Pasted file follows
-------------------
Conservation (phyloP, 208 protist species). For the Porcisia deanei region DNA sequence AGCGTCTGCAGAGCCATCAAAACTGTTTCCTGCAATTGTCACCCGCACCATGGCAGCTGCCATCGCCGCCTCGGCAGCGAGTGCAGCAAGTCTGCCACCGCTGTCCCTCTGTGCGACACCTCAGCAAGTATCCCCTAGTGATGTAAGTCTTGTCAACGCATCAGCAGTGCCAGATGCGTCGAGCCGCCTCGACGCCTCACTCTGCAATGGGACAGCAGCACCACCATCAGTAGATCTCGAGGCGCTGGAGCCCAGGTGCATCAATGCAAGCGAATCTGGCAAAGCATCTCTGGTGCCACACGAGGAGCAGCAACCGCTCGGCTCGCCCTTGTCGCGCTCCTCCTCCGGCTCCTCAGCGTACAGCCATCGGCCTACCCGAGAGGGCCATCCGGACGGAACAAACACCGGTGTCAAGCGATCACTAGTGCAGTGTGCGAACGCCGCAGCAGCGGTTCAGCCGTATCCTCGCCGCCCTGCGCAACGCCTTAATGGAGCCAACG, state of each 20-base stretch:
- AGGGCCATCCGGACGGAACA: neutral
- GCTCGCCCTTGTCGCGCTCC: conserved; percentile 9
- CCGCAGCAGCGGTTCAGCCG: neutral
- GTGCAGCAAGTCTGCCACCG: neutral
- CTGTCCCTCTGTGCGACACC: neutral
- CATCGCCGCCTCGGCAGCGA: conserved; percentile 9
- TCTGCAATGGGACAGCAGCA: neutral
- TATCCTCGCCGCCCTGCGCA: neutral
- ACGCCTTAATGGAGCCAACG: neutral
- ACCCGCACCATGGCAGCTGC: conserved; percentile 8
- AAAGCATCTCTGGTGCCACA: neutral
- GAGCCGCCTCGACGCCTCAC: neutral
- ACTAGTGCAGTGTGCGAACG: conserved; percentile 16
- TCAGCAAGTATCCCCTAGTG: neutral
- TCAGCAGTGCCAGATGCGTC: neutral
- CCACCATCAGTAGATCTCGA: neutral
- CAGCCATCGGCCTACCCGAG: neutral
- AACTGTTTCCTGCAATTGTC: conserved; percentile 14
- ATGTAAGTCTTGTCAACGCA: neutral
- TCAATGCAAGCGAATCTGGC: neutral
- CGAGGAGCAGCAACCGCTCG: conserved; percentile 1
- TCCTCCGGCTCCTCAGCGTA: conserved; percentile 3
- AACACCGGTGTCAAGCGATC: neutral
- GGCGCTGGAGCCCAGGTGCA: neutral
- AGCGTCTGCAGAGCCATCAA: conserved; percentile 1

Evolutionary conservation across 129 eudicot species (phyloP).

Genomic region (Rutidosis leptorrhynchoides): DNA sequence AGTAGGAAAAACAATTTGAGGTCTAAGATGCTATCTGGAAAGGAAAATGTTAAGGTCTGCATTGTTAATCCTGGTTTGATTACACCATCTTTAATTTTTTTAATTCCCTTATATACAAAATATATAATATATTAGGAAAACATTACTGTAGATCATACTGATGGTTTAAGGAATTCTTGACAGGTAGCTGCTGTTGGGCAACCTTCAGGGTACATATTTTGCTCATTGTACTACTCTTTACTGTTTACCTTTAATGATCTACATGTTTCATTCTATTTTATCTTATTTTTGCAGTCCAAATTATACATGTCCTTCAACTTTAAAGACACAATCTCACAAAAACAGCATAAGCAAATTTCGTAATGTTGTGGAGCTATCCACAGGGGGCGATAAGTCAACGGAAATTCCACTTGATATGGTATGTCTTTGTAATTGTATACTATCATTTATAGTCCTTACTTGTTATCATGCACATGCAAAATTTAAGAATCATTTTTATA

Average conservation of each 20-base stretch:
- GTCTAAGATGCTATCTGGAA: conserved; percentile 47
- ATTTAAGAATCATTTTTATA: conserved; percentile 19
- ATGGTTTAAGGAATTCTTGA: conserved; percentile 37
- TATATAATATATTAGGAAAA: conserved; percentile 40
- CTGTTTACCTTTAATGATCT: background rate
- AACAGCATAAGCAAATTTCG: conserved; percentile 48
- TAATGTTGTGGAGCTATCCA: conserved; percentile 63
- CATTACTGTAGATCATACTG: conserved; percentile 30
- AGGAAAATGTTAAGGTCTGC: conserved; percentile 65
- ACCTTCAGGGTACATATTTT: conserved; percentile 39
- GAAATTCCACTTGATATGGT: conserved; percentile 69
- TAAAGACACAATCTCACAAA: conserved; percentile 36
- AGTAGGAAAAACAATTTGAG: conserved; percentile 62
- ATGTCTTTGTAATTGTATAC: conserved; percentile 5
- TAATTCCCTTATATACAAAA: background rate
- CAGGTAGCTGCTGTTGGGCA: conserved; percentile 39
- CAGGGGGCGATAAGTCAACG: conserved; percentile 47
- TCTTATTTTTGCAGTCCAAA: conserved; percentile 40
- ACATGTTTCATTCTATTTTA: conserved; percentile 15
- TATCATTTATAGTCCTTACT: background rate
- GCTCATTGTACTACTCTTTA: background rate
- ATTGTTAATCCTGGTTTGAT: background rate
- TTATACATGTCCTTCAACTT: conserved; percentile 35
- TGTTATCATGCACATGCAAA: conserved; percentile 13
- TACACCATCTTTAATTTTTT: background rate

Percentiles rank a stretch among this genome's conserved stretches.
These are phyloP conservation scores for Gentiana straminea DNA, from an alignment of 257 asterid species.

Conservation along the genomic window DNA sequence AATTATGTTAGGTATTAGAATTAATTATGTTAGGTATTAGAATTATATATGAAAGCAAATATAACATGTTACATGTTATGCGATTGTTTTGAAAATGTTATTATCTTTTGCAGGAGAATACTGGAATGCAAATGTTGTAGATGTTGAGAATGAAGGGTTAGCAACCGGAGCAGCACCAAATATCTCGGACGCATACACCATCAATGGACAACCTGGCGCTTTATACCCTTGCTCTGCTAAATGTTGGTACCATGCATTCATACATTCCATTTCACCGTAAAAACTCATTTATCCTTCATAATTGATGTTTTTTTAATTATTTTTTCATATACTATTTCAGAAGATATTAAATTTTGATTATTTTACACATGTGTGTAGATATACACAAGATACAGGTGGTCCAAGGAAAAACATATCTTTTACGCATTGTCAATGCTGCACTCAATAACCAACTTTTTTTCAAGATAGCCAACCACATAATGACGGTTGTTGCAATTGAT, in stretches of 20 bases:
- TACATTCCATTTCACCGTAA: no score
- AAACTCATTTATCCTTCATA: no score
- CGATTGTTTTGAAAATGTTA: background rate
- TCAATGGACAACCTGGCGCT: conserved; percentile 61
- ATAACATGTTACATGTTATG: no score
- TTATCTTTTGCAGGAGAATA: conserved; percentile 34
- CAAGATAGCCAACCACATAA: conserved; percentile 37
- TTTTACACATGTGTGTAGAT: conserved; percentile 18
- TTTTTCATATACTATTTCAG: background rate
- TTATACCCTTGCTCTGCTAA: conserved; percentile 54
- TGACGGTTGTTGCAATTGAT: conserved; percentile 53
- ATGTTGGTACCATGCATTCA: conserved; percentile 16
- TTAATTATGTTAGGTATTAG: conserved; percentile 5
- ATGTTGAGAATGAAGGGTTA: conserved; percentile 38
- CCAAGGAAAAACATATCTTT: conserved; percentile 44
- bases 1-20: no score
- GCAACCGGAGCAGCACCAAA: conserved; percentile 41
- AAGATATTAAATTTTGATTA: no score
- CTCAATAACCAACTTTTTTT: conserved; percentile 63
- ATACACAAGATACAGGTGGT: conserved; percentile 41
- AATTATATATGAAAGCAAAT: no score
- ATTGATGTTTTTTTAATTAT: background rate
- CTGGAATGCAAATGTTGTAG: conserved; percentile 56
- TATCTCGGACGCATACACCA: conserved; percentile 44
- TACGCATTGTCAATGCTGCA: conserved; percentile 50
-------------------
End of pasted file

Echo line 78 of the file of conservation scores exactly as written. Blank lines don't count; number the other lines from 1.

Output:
- AATTATATATGAAAGCAAAT: no score